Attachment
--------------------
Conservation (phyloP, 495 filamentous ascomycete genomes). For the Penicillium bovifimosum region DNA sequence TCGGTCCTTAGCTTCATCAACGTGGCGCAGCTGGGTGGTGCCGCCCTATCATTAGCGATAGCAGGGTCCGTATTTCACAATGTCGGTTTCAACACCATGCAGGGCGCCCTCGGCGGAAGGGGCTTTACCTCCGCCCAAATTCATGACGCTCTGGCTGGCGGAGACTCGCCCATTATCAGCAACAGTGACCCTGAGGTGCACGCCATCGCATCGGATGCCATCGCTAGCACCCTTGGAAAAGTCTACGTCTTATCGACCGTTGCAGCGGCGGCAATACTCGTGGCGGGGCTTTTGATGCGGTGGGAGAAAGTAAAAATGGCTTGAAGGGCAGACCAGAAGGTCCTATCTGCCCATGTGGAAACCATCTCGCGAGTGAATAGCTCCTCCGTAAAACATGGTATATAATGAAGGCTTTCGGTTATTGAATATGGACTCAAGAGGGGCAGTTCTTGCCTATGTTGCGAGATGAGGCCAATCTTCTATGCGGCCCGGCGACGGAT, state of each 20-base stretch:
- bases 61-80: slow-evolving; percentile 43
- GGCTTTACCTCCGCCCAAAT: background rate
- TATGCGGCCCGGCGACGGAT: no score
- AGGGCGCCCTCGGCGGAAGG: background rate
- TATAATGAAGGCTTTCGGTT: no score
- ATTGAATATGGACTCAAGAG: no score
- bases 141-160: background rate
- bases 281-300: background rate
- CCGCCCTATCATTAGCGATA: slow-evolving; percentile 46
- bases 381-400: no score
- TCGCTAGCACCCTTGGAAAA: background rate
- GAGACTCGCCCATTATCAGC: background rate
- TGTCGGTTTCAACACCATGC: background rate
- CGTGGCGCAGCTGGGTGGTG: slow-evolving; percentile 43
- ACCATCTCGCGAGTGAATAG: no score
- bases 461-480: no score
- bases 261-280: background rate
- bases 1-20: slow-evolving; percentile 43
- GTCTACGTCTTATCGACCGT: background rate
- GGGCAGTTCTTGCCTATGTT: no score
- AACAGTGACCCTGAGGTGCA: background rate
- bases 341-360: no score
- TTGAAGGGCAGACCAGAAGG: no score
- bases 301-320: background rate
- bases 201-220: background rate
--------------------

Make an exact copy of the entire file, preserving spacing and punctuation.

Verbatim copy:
Conservation (phyloP, 495 filamentous ascomycete genomes). For the Penicillium bovifimosum region DNA sequence TCGGTCCTTAGCTTCATCAACGTGGCGCAGCTGGGTGGTGCCGCCCTATCATTAGCGATAGCAGGGTCCGTATTTCACAATGTCGGTTTCAACACCATGCAGGGCGCCCTCGGCGGAAGGGGCTTTACCTCCGCCCAAATTCATGACGCTCTGGCTGGCGGAGACTCGCCCATTATCAGCAACAGTGACCCTGAGGTGCACGCCATCGCATCGGATGCCATCGCTAGCACCCTTGGAAAAGTCTACGTCTTATCGACCGTTGCAGCGGCGGCAATACTCGTGGCGGGGCTTTTGATGCGGTGGGAGAAAGTAAAAATGGCTTGAAGGGCAGACCAGAAGGTCCTATCTGCCCATGTGGAAACCATCTCGCGAGTGAATAGCTCCTCCGTAAAACATGGTATATAATGAAGGCTTTCGGTTATTGAATATGGACTCAAGAGGGGCAGTTCTTGCCTATGTTGCGAGATGAGGCCAATCTTCTATGCGGCCCGGCGACGGAT, state of each 20-base stretch:
- bases 61-80: slow-evolving; percentile 43
- GGCTTTACCTCCGCCCAAAT: background rate
- TATGCGGCCCGGCGACGGAT: no score
- AGGGCGCCCTCGGCGGAAGG: background rate
- TATAATGAAGGCTTTCGGTT: no score
- ATTGAATATGGACTCAAGAG: no score
- bases 141-160: background rate
- bases 281-300: background rate
- CCGCCCTATCATTAGCGATA: slow-evolving; percentile 46
- bases 381-400: no score
- TCGCTAGCACCCTTGGAAAA: background rate
- GAGACTCGCCCATTATCAGC: background rate
- TGTCGGTTTCAACACCATGC: background rate
- CGTGGCGCAGCTGGGTGGTG: slow-evolving; percentile 43
- ACCATCTCGCGAGTGAATAG: no score
- bases 461-480: no score
- bases 261-280: background rate
- bases 1-20: slow-evolving; percentile 43
- GTCTACGTCTTATCGACCGT: background rate
- GGGCAGTTCTTGCCTATGTT: no score
- AACAGTGACCCTGAGGTGCA: background rate
- bases 341-360: no score
- TTGAAGGGCAGACCAGAAGG: no score
- bases 301-320: background rate
- bases 201-220: background rate